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How to teach ESL for an international school?


Why International Schools?

There are many benefits to working for an international school. ESL or EAL (English as an Additional Language) teachers are usually paid well for a Monday – Friday job with regular hours. Pay is monthly and you are paid over the school holidays, national days and commonly over the summer too. Most also offer generous contract completion bonuses. Many international schools are part of a wider network, with sister schools in other areas or other countries, so becoming part of the network could be a gateway to future jobs in different places. As international schools charge high tuition fees chances are they offer much better facilities and teaching resources than what you’re used to at your regular school or language centre. If teaching abroad is a long-term career for you, then international schools offer security, job progression and better financial prospects. So how do we get into this (rather exclusive) circle?

Stand Out

High fee-paying schools have high fee-paying parents who will expect teaching quality and experience. Some international schools may not consider you at all without being fully certified (see below)…however many will take on ESL teachers who tick certain boxes. If your only teaching qualification is a TEFL or CELTA consider taking extra certifications (such as Teaching Young Learners) or plunging into a DELTA, Masters in TESOL or similar post-graduate level courses. If the fees or time involved for these routes is not possible for you then take on any extra training you can that your employer provides, try free online courses such as on Futurelearn, and keep a list of everything you have done to add to your CV.

Help yourself stand out too in your work experience. There are usually projects ticking away in the background at schools or language centres that you could help with such as creating lesson plans, writing tests or making resources. Speak to your managers and offer your time to take on something extra – it’s all fantastic experience for you and a boost to your CV. If any roles come up in your current employment that involve taking on extra responsibilities then go for it. Experience of managing other teachers or academic content is especially impressive.

International schools offer after school clubs or extra educational activities to their learners, therefore the recruitment team will be on the lookout for staff that have skills they can bring to these clubs. Could you teach musical instruments, or French, or basketball, or have lifeguarding certificates that mean you could help out in the pool? Make sure you include these skills on your CV and mention them in interviews.


Learn Their Language

International schools are usually aligned with the curriculums and educational values of a particular country (most commonly British, American or Australian schooling). Whichever type your target school is… make sure you read up on the relevant curriculum and especially the assessments they use. As an ESL teacher, your job will be supporting students who struggle with their English, to help them access the wider school curriculum. Familiarize yourself in particular with the phonics teaching scheme they use (for Primary) and their literacy assessments (eg. GCSE in English) – these should all be on their websites. What support could you provide to learners for these particular challenges? How would you prepare them for it?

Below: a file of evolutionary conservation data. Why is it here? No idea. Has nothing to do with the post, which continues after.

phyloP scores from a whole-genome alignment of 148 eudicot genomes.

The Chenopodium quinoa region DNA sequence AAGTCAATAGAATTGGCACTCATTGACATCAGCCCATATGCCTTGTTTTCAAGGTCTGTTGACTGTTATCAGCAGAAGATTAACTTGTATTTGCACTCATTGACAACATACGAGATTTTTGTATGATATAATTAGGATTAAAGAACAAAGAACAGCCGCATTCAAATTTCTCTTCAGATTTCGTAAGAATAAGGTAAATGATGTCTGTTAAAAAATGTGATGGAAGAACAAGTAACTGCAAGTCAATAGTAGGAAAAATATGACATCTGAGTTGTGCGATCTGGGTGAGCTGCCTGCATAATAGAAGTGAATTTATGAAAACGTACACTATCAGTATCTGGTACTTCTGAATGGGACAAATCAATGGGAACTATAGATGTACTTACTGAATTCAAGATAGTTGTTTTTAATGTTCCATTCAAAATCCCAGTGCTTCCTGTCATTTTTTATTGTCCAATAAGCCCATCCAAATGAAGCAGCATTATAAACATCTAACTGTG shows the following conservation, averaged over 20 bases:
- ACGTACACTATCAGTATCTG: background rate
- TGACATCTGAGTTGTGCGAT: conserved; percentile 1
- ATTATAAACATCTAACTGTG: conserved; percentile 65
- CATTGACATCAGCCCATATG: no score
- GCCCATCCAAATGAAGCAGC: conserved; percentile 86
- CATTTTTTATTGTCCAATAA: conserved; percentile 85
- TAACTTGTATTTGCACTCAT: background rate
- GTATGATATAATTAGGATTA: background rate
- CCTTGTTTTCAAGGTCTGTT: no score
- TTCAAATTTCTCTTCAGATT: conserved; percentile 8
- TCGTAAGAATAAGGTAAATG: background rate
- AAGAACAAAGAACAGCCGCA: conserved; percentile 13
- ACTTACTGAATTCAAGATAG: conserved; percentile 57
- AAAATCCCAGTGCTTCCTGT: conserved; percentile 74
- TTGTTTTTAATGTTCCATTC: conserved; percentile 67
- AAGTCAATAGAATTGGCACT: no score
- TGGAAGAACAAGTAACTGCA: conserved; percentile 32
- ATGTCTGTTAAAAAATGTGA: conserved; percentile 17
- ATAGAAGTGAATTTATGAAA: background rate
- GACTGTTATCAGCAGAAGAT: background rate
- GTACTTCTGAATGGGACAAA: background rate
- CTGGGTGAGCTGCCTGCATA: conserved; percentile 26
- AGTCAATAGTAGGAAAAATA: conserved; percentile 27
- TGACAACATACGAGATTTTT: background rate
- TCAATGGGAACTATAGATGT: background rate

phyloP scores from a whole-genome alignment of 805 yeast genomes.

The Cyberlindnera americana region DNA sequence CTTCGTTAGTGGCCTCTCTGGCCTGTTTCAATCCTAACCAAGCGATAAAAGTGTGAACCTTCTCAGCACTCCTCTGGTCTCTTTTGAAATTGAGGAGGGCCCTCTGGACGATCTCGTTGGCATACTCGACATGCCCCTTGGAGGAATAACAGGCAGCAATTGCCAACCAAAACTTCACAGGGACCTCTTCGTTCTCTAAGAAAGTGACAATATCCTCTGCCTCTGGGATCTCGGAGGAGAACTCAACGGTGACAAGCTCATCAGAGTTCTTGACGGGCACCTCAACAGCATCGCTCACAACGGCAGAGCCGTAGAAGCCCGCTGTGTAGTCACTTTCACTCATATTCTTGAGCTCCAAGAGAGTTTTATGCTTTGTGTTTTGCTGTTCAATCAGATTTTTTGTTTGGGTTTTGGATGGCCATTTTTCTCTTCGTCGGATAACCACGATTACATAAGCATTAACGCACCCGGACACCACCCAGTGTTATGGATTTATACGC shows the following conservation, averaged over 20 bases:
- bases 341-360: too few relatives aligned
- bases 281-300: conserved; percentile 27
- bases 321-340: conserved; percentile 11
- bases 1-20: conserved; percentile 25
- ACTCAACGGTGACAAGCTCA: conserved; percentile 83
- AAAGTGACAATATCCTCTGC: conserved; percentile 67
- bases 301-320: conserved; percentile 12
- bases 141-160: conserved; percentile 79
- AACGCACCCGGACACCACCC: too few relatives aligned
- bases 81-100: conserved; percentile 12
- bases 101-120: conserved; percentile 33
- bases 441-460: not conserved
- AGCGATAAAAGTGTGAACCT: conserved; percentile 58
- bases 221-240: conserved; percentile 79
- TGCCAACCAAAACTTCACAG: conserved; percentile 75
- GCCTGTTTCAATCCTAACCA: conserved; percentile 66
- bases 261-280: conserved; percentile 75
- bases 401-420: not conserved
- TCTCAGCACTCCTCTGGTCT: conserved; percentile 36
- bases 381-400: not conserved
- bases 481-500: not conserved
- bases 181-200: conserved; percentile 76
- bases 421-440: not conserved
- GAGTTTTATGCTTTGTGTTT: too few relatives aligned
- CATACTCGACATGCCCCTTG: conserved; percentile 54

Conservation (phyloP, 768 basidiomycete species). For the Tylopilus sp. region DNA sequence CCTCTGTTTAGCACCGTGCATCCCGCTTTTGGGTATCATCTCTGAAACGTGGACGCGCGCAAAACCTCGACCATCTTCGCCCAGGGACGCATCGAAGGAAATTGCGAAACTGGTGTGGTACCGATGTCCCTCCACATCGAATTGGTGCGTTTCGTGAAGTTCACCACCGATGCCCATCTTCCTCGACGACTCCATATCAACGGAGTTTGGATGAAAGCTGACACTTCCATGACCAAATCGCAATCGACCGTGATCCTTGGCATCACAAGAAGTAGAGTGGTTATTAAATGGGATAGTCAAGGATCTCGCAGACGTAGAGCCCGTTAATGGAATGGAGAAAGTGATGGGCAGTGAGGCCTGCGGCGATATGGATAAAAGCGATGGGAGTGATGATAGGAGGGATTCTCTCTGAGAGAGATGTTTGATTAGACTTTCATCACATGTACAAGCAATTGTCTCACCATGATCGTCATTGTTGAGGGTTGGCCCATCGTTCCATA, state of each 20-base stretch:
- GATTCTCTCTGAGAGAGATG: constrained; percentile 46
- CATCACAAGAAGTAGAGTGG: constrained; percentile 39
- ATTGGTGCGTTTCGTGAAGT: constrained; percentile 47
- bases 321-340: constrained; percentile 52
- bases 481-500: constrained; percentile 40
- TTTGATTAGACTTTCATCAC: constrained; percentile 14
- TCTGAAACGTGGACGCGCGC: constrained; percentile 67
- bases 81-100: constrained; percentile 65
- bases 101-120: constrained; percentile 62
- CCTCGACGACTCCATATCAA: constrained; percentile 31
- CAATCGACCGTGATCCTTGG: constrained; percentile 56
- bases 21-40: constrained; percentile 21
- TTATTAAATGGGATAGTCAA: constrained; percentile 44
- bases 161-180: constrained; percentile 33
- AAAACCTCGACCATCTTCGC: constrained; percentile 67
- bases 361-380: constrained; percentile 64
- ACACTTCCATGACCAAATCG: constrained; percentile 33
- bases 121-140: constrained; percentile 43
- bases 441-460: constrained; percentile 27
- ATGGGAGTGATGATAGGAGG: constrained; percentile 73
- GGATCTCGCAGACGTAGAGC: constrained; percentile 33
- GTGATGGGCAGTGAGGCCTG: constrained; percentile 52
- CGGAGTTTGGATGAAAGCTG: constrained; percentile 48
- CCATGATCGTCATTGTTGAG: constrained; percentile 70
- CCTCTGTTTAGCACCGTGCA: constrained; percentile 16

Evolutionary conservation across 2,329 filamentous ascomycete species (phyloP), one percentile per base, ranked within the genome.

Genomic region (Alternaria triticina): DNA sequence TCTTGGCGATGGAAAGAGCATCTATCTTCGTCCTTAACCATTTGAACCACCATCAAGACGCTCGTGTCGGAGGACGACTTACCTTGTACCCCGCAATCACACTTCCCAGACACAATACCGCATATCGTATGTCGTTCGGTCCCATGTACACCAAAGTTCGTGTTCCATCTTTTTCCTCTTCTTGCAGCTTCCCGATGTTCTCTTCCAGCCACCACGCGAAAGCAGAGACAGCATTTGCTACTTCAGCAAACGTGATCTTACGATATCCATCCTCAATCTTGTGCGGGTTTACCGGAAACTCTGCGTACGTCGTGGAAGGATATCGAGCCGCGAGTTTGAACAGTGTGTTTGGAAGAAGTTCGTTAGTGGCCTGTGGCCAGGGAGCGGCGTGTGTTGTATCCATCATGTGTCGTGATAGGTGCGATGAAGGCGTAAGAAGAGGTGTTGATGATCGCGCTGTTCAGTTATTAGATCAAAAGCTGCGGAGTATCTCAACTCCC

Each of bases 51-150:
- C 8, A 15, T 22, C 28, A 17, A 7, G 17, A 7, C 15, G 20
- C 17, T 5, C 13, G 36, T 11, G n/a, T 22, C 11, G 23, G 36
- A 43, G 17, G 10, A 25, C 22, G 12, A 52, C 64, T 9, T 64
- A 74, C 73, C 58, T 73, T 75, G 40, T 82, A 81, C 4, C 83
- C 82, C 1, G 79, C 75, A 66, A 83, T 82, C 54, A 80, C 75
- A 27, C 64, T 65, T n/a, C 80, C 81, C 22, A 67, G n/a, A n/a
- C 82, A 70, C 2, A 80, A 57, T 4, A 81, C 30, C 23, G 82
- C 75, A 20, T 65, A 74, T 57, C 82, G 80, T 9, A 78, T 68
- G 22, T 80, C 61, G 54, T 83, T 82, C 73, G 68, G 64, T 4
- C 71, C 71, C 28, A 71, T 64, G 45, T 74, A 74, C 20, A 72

Get a Contact

International schools are notoriously hard to break into and tend to employ teachers from personal recommendation or who already work within their network. Try to get to know a teacher, TA, secretary or (best of all) HR manager from your target school, who would then recognize your name and be happy to recommend you should an opportunity come up. The best way to do this is to…


All schools need extra pairs of hands, especially at certain times of year. Contact your target school and offer your time and skills. As an ESL teacher, you could volunteer to read with younger children who are struggling with their English (offering this a term before they have their assessments) or to teach extra phonics. Perhaps you can pitch in at summer or Christmas fairs, help to invigilate exams, or even offer to be a supply teacher when staff are off sick. If you are already very busy in your days then offer to teach an after school club or even help with marking assessments. It’s all a great way for you and the school to get to know each other and for them to appreciate your talents and hard work.

Consider Becoming Certified

Finally, if you are serious about working in international schools, consider becoming a fully certified teacher. This may involve returning to your home country to complete your PGCE (UK), become licensed in your own State (USA), get a Graduate Diploma in Teaching (Australia) etc. Becoming a fully qualified teacher will enable you to apply for all teaching jobs in the international school network. It’s an investment in time and money but worth it if this is the career for you.


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